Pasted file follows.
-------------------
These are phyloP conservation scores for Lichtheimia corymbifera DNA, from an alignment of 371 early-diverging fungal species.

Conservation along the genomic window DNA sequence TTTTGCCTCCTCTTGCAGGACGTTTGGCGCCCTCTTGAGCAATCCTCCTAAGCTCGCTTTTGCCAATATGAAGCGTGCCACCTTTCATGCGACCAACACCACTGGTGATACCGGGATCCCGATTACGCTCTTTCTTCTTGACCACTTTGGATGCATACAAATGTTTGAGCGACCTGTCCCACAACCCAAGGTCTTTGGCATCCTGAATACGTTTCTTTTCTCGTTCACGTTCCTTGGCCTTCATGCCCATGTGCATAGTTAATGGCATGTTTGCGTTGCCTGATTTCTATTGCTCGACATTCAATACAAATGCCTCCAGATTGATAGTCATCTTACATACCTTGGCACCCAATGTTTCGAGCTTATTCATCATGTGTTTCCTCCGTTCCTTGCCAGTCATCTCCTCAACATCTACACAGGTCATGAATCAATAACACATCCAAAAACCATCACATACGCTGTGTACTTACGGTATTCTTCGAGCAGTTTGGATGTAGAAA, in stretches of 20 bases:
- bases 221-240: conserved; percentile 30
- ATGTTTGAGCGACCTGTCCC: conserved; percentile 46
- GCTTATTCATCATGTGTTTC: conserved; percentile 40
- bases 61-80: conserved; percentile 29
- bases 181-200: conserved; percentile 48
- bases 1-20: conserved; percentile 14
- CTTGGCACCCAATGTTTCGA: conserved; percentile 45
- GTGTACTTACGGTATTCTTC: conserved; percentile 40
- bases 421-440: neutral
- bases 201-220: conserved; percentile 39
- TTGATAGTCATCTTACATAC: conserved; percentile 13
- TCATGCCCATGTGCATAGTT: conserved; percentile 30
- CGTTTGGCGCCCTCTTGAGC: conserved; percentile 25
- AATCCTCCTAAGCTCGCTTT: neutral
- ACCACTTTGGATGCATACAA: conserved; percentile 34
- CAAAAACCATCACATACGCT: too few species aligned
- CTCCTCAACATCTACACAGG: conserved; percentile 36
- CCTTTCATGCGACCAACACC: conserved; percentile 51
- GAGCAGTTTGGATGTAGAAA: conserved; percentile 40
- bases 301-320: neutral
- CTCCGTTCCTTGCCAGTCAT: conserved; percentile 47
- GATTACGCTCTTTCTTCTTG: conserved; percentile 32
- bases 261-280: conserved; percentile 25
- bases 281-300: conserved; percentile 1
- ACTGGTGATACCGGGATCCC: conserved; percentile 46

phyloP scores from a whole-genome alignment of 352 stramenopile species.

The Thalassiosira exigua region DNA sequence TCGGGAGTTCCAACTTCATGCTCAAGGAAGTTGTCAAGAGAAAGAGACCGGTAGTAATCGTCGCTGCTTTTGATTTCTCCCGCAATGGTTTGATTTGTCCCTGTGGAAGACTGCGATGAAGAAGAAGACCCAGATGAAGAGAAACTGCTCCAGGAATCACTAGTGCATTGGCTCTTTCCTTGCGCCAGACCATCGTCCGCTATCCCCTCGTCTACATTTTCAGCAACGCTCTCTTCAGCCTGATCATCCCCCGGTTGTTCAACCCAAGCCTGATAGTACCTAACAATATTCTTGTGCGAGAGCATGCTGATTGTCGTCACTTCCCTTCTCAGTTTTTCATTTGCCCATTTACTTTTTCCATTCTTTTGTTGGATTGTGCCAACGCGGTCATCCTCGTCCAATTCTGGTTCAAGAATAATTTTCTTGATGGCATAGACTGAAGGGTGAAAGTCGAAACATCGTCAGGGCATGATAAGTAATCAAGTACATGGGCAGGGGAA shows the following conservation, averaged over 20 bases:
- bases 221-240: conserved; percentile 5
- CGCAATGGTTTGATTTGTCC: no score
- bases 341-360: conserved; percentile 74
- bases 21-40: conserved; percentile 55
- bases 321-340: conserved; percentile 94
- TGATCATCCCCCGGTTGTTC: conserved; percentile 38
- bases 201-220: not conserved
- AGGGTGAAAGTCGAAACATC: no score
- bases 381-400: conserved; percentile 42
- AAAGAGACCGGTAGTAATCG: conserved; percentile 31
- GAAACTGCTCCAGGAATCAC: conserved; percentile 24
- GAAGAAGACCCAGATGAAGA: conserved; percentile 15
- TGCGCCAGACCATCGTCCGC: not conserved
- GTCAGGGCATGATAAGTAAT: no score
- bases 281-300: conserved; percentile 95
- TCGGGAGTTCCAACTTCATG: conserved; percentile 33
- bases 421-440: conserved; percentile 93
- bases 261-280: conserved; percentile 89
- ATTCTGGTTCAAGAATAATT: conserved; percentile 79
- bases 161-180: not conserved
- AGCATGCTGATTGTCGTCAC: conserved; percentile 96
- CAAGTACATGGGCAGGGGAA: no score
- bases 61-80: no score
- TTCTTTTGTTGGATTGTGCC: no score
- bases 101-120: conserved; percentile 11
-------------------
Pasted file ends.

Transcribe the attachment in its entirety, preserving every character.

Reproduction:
These are phyloP conservation scores for Lichtheimia corymbifera DNA, from an alignment of 371 early-diverging fungal species.

Conservation along the genomic window DNA sequence TTTTGCCTCCTCTTGCAGGACGTTTGGCGCCCTCTTGAGCAATCCTCCTAAGCTCGCTTTTGCCAATATGAAGCGTGCCACCTTTCATGCGACCAACACCACTGGTGATACCGGGATCCCGATTACGCTCTTTCTTCTTGACCACTTTGGATGCATACAAATGTTTGAGCGACCTGTCCCACAACCCAAGGTCTTTGGCATCCTGAATACGTTTCTTTTCTCGTTCACGTTCCTTGGCCTTCATGCCCATGTGCATAGTTAATGGCATGTTTGCGTTGCCTGATTTCTATTGCTCGACATTCAATACAAATGCCTCCAGATTGATAGTCATCTTACATACCTTGGCACCCAATGTTTCGAGCTTATTCATCATGTGTTTCCTCCGTTCCTTGCCAGTCATCTCCTCAACATCTACACAGGTCATGAATCAATAACACATCCAAAAACCATCACATACGCTGTGTACTTACGGTATTCTTCGAGCAGTTTGGATGTAGAAA, in stretches of 20 bases:
- bases 221-240: conserved; percentile 30
- ATGTTTGAGCGACCTGTCCC: conserved; percentile 46
- GCTTATTCATCATGTGTTTC: conserved; percentile 40
- bases 61-80: conserved; percentile 29
- bases 181-200: conserved; percentile 48
- bases 1-20: conserved; percentile 14
- CTTGGCACCCAATGTTTCGA: conserved; percentile 45
- GTGTACTTACGGTATTCTTC: conserved; percentile 40
- bases 421-440: neutral
- bases 201-220: conserved; percentile 39
- TTGATAGTCATCTTACATAC: conserved; percentile 13
- TCATGCCCATGTGCATAGTT: conserved; percentile 30
- CGTTTGGCGCCCTCTTGAGC: conserved; percentile 25
- AATCCTCCTAAGCTCGCTTT: neutral
- ACCACTTTGGATGCATACAA: conserved; percentile 34
- CAAAAACCATCACATACGCT: too few species aligned
- CTCCTCAACATCTACACAGG: conserved; percentile 36
- CCTTTCATGCGACCAACACC: conserved; percentile 51
- GAGCAGTTTGGATGTAGAAA: conserved; percentile 40
- bases 301-320: neutral
- CTCCGTTCCTTGCCAGTCAT: conserved; percentile 47
- GATTACGCTCTTTCTTCTTG: conserved; percentile 32
- bases 261-280: conserved; percentile 25
- bases 281-300: conserved; percentile 1
- ACTGGTGATACCGGGATCCC: conserved; percentile 46

phyloP scores from a whole-genome alignment of 352 stramenopile species.

The Thalassiosira exigua region DNA sequence TCGGGAGTTCCAACTTCATGCTCAAGGAAGTTGTCAAGAGAAAGAGACCGGTAGTAATCGTCGCTGCTTTTGATTTCTCCCGCAATGGTTTGATTTGTCCCTGTGGAAGACTGCGATGAAGAAGAAGACCCAGATGAAGAGAAACTGCTCCAGGAATCACTAGTGCATTGGCTCTTTCCTTGCGCCAGACCATCGTCCGCTATCCCCTCGTCTACATTTTCAGCAACGCTCTCTTCAGCCTGATCATCCCCCGGTTGTTCAACCCAAGCCTGATAGTACCTAACAATATTCTTGTGCGAGAGCATGCTGATTGTCGTCACTTCCCTTCTCAGTTTTTCATTTGCCCATTTACTTTTTCCATTCTTTTGTTGGATTGTGCCAACGCGGTCATCCTCGTCCAATTCTGGTTCAAGAATAATTTTCTTGATGGCATAGACTGAAGGGTGAAAGTCGAAACATCGTCAGGGCATGATAAGTAATCAAGTACATGGGCAGGGGAA shows the following conservation, averaged over 20 bases:
- bases 221-240: conserved; percentile 5
- CGCAATGGTTTGATTTGTCC: no score
- bases 341-360: conserved; percentile 74
- bases 21-40: conserved; percentile 55
- bases 321-340: conserved; percentile 94
- TGATCATCCCCCGGTTGTTC: conserved; percentile 38
- bases 201-220: not conserved
- AGGGTGAAAGTCGAAACATC: no score
- bases 381-400: conserved; percentile 42
- AAAGAGACCGGTAGTAATCG: conserved; percentile 31
- GAAACTGCTCCAGGAATCAC: conserved; percentile 24
- GAAGAAGACCCAGATGAAGA: conserved; percentile 15
- TGCGCCAGACCATCGTCCGC: not conserved
- GTCAGGGCATGATAAGTAAT: no score
- bases 281-300: conserved; percentile 95
- TCGGGAGTTCCAACTTCATG: conserved; percentile 33
- bases 421-440: conserved; percentile 93
- bases 261-280: conserved; percentile 89
- ATTCTGGTTCAAGAATAATT: conserved; percentile 79
- bases 161-180: not conserved
- AGCATGCTGATTGTCGTCAC: conserved; percentile 96
- CAAGTACATGGGCAGGGGAA: no score
- bases 61-80: no score
- TTCTTTTGTTGGATTGTGCC: no score
- bases 101-120: conserved; percentile 11